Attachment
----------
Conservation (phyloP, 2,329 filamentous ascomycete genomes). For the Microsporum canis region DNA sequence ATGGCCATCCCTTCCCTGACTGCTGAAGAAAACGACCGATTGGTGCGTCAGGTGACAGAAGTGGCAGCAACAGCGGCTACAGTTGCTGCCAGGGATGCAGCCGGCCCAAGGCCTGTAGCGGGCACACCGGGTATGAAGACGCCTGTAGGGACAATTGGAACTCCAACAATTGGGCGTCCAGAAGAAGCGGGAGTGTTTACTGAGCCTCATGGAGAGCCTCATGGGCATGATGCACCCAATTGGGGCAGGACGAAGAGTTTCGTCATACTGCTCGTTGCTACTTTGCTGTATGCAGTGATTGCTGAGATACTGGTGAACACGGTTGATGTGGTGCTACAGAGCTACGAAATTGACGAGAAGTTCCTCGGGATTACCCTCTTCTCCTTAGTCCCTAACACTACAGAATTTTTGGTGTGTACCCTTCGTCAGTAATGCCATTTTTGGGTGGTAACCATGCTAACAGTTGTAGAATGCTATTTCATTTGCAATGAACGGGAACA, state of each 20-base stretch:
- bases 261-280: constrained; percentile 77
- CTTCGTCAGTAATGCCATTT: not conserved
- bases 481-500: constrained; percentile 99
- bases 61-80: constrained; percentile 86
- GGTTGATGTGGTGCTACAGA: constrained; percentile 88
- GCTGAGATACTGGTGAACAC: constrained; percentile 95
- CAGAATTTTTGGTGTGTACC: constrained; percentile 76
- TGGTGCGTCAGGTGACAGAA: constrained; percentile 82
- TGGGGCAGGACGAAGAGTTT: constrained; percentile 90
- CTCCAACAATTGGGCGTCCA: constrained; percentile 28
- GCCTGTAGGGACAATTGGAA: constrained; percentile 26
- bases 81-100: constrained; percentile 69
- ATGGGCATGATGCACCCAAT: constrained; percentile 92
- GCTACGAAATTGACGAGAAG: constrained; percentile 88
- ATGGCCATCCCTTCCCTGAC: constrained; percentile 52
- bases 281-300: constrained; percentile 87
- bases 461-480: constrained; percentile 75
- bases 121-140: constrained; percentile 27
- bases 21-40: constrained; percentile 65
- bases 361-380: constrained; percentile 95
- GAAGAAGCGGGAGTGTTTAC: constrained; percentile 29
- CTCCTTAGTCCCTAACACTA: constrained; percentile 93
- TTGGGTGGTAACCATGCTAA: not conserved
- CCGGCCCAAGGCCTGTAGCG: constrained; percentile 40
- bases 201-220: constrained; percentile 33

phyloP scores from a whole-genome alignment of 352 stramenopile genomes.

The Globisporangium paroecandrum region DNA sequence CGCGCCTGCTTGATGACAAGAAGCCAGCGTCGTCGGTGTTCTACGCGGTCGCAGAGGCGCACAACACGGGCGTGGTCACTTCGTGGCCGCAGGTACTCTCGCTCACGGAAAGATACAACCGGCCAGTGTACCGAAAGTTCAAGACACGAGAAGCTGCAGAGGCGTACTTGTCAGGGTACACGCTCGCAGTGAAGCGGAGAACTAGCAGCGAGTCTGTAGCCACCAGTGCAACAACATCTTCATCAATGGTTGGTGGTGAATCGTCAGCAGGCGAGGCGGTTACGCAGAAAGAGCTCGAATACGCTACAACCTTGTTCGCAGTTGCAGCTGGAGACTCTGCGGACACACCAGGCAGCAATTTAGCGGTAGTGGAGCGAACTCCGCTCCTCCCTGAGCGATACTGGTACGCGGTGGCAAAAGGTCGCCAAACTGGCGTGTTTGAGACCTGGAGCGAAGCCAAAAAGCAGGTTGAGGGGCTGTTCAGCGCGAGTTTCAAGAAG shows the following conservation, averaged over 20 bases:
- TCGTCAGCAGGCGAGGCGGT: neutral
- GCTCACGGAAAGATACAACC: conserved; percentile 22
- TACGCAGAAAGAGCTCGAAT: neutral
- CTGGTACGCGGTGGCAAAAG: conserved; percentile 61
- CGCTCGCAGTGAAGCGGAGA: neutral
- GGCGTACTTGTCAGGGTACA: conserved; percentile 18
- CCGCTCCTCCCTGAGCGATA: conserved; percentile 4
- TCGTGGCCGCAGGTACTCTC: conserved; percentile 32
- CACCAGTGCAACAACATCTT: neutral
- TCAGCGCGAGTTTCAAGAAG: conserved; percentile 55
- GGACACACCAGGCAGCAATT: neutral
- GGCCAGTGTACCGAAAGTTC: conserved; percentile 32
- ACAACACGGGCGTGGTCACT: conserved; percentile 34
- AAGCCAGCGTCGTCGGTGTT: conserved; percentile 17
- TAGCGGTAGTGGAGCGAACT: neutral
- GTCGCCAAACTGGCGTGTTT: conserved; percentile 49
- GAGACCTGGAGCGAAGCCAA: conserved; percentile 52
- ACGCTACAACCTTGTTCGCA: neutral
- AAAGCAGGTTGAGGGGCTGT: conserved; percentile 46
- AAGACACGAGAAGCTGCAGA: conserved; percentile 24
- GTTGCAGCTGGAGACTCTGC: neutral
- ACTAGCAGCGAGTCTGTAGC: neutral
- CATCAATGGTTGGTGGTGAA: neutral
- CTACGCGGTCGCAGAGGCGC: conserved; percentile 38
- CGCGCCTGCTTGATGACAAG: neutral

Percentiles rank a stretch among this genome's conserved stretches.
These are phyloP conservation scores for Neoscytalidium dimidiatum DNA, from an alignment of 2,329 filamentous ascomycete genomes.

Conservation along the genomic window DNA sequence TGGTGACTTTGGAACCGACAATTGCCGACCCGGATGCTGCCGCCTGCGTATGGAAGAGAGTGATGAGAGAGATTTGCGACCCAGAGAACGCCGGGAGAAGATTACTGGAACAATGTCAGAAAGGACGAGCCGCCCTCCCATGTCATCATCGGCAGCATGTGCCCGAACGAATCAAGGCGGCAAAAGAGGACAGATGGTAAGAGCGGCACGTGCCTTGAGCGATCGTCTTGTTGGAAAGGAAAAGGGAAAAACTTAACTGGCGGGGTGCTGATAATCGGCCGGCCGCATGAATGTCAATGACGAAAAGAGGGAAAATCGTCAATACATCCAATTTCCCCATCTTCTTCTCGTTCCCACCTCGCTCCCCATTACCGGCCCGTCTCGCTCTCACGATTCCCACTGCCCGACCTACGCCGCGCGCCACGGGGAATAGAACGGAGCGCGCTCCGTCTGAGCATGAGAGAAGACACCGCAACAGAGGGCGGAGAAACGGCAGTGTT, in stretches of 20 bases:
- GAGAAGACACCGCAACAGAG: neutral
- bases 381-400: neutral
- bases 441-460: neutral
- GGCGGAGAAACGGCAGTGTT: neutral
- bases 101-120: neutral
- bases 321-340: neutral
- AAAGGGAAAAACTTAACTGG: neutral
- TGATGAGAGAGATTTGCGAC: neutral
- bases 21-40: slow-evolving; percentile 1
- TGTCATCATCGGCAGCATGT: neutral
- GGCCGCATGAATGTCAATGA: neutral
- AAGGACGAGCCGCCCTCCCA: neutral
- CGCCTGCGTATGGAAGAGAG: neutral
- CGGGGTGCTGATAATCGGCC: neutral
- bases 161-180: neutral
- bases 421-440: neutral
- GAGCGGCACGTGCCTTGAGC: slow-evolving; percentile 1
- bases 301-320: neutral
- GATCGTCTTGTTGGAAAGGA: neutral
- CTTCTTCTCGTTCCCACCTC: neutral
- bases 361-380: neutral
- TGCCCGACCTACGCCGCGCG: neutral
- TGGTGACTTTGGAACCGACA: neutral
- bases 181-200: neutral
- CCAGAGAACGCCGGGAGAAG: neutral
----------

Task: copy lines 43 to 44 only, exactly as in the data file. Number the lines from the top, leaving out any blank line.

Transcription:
- TAGCGGTAGTGGAGCGAACT: neutral
- GTCGCCAAACTGGCGTGTTT: conserved; percentile 49